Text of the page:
The law is an ass
Said of the application of the law that is contrary to common sense.
This proverbial expression is of English origin and the ass being referred to here is the English colloquial name for a donkey, not the American 'ass', which we will leave behind us at this point. Donkeys have a, somewhat unjustified, reputation for obstinance and stupidity that has given us the adjective 'asinine'. It is the stupidly rigid application of the law that this phrase calls into question.
It is easy to find reference works and websites that attribute the phrase to Charles Dickens, who put it into print in Oliver Twist, 1838. When Mr. Bumble, the unhappy spouse of a domineering wife, is told in court that "...the law supposes that your wife acts under your direction", replies:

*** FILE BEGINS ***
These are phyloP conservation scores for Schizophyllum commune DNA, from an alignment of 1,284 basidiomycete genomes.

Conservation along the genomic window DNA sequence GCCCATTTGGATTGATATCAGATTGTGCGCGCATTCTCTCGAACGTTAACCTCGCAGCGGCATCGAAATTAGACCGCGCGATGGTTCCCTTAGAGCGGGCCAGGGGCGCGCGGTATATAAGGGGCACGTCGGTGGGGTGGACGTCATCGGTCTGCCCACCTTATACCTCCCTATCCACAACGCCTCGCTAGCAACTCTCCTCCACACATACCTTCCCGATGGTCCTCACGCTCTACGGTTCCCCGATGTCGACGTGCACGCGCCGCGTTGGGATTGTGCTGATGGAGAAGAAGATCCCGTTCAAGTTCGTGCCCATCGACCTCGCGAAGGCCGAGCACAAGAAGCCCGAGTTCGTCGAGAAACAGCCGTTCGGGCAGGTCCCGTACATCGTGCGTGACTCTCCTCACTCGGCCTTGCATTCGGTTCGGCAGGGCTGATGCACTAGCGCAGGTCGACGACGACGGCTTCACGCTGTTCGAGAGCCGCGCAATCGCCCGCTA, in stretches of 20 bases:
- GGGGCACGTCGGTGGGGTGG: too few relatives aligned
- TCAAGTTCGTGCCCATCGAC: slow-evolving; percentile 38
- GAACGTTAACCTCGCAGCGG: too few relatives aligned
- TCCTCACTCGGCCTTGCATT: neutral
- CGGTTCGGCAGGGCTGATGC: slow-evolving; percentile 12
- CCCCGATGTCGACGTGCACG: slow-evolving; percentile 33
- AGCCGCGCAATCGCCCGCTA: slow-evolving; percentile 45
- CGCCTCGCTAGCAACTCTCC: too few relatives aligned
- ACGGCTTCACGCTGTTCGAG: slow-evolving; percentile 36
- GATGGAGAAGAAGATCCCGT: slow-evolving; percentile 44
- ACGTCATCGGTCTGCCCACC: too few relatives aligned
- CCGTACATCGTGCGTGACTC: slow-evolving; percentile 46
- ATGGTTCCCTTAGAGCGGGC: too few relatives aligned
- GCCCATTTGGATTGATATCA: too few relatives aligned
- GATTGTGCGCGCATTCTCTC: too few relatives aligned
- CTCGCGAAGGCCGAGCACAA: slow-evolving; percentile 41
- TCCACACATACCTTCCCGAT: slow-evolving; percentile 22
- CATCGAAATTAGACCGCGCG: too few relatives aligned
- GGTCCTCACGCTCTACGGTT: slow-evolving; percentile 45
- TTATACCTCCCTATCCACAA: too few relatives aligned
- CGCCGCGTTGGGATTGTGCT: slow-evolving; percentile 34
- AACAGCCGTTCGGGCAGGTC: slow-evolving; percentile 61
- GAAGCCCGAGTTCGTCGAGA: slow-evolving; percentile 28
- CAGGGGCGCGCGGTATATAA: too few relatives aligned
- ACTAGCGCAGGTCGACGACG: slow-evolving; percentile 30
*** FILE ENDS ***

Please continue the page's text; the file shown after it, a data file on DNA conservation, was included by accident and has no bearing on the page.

"If the law supposes that," said Mr. Bumble, squeezing his hat emphatically in both hands, "the law is a ass - a idiot".
In fact, 'the law is an ass' is from a play published by the English dramatist George Chapman in 1654 - Revenge for Honour:
Ere he shall lose an eye for such a trifle... For doing deeds of nature! I'm ashamed. The law is such an ass.
'Published by' doesn't necessarily mean 'written by'. In 1653, Chapman's play was registered, as The Parricide, or, Revenge for Honor, to fellow playwright Henry Glapthorne. Some scholars contend that the play was the work of neither gentlemen and was written around 1620.
Whoever the author was, we can be sure it wasn't Charles Dickens. However, it was Dickens who brought the phrase to the general public. Oliver Twist was an enormous success when it was first published as a serial and has become one of the world's best selling novels.